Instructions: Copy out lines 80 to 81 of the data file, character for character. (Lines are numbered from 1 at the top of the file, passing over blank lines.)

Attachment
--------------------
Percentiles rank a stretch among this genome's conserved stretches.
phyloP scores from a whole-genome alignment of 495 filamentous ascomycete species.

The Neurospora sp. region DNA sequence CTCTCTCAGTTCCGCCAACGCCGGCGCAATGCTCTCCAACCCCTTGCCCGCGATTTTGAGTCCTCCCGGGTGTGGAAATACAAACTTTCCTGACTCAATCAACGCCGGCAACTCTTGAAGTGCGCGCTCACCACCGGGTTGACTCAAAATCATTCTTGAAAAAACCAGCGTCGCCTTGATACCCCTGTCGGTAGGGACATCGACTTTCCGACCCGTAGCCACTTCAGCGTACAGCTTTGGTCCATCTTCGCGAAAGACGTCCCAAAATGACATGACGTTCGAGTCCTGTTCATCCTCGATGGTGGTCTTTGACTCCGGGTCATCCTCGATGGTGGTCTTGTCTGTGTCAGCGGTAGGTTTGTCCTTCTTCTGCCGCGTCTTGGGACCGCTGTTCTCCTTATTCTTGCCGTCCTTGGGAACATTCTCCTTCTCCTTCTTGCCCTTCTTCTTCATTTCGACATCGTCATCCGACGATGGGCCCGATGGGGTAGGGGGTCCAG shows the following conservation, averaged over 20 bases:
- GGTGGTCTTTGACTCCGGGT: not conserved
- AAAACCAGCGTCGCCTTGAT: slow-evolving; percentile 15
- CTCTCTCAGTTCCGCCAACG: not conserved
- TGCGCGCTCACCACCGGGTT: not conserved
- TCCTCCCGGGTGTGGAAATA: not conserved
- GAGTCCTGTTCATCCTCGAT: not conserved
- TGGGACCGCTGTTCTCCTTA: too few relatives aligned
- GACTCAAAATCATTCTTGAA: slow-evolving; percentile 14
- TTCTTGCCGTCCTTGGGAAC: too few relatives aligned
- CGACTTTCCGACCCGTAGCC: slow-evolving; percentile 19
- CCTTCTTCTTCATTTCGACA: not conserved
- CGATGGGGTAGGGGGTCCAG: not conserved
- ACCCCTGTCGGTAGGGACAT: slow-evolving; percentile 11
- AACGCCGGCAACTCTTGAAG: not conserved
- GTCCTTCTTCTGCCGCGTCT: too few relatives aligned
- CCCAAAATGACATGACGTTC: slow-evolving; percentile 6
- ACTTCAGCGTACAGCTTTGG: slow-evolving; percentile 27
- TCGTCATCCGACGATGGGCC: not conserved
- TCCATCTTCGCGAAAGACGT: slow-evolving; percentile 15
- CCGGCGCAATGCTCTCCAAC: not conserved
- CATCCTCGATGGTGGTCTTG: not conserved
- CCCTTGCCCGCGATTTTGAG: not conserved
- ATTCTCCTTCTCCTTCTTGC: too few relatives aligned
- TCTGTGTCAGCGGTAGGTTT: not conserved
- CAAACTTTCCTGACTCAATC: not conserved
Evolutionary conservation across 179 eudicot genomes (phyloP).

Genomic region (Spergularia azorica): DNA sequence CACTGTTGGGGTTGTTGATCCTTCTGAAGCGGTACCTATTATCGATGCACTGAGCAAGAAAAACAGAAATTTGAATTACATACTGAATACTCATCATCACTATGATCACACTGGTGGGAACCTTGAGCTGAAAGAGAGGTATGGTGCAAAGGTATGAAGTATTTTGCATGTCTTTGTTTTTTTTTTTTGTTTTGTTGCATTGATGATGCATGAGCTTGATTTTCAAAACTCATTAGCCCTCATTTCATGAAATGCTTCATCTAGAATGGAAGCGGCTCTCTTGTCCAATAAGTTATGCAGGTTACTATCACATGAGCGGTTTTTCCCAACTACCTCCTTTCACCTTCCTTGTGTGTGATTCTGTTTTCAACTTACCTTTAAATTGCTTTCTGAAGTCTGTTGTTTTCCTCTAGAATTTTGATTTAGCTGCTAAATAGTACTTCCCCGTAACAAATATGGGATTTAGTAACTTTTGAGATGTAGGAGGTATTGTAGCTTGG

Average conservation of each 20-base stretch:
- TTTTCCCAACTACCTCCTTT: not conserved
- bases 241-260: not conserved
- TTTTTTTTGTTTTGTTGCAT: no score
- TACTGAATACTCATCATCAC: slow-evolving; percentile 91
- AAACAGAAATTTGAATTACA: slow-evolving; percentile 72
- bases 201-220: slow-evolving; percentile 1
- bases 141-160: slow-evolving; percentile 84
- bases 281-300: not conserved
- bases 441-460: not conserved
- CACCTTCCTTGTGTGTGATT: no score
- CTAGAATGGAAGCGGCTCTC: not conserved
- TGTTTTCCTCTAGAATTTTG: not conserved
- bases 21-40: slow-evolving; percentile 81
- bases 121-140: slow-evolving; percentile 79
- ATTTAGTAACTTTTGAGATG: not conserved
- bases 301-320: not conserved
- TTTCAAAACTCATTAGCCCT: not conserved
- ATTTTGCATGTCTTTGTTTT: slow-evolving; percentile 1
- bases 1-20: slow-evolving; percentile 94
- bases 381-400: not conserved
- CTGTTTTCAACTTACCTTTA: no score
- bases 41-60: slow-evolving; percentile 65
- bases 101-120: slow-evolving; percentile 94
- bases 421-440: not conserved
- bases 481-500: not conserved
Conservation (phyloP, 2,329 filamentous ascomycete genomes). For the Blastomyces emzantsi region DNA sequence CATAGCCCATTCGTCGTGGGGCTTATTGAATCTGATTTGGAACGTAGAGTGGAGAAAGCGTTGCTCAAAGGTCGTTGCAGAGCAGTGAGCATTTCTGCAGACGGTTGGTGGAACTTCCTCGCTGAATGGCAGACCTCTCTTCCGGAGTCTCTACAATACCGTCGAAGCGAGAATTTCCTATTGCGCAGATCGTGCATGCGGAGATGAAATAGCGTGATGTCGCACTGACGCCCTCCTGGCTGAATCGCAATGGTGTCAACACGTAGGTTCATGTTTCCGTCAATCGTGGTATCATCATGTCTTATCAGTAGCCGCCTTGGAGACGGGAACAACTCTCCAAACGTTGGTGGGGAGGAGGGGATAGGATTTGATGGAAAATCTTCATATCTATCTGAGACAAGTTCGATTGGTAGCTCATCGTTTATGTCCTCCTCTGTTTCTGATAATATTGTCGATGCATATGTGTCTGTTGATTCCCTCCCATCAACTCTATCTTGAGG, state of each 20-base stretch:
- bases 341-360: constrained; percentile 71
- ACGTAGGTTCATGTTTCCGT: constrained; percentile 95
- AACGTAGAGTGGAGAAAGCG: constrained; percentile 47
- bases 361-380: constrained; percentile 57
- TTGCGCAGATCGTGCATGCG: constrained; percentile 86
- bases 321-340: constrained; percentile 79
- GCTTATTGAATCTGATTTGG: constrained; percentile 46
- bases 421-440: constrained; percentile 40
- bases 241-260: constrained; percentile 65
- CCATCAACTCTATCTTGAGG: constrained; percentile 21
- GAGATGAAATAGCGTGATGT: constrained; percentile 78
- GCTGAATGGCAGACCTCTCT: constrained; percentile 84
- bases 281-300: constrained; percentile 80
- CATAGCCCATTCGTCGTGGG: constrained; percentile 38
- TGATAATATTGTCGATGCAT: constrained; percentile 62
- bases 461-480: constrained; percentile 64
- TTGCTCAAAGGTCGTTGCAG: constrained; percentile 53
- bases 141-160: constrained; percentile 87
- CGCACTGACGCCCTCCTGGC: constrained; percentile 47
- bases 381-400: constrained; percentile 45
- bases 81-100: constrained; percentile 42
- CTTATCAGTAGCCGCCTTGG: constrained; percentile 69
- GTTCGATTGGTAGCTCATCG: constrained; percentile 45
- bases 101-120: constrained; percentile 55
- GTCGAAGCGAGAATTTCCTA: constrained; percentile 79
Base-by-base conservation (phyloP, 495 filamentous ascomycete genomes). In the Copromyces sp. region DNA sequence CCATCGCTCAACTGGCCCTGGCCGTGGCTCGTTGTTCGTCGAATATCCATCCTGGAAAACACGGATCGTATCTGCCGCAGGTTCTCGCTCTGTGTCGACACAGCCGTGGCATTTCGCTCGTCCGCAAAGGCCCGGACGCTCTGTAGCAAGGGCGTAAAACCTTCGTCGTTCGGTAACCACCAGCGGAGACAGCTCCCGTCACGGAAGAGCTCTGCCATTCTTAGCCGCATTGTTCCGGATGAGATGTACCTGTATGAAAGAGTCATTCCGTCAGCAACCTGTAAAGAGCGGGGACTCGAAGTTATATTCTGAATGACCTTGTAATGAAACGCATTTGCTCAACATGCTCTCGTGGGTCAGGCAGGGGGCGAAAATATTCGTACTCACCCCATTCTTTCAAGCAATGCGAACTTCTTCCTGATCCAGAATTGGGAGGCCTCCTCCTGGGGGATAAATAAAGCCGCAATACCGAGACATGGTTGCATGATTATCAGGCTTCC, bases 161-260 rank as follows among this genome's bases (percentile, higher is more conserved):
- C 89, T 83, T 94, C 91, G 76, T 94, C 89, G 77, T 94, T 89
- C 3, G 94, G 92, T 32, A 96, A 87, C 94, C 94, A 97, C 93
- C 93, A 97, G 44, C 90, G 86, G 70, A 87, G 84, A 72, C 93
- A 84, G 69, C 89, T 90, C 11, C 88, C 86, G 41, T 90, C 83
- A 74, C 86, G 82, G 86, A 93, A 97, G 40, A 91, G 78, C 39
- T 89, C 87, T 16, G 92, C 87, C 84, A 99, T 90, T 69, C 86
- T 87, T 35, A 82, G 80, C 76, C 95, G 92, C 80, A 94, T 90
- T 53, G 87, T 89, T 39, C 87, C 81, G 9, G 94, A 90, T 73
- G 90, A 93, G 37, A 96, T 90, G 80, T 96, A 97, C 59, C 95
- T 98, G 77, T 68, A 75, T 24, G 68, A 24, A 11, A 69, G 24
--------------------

- GTTCGATTGGTAGCTCATCG: constrained; percentile 45
- bases 101-120: constrained; percentile 55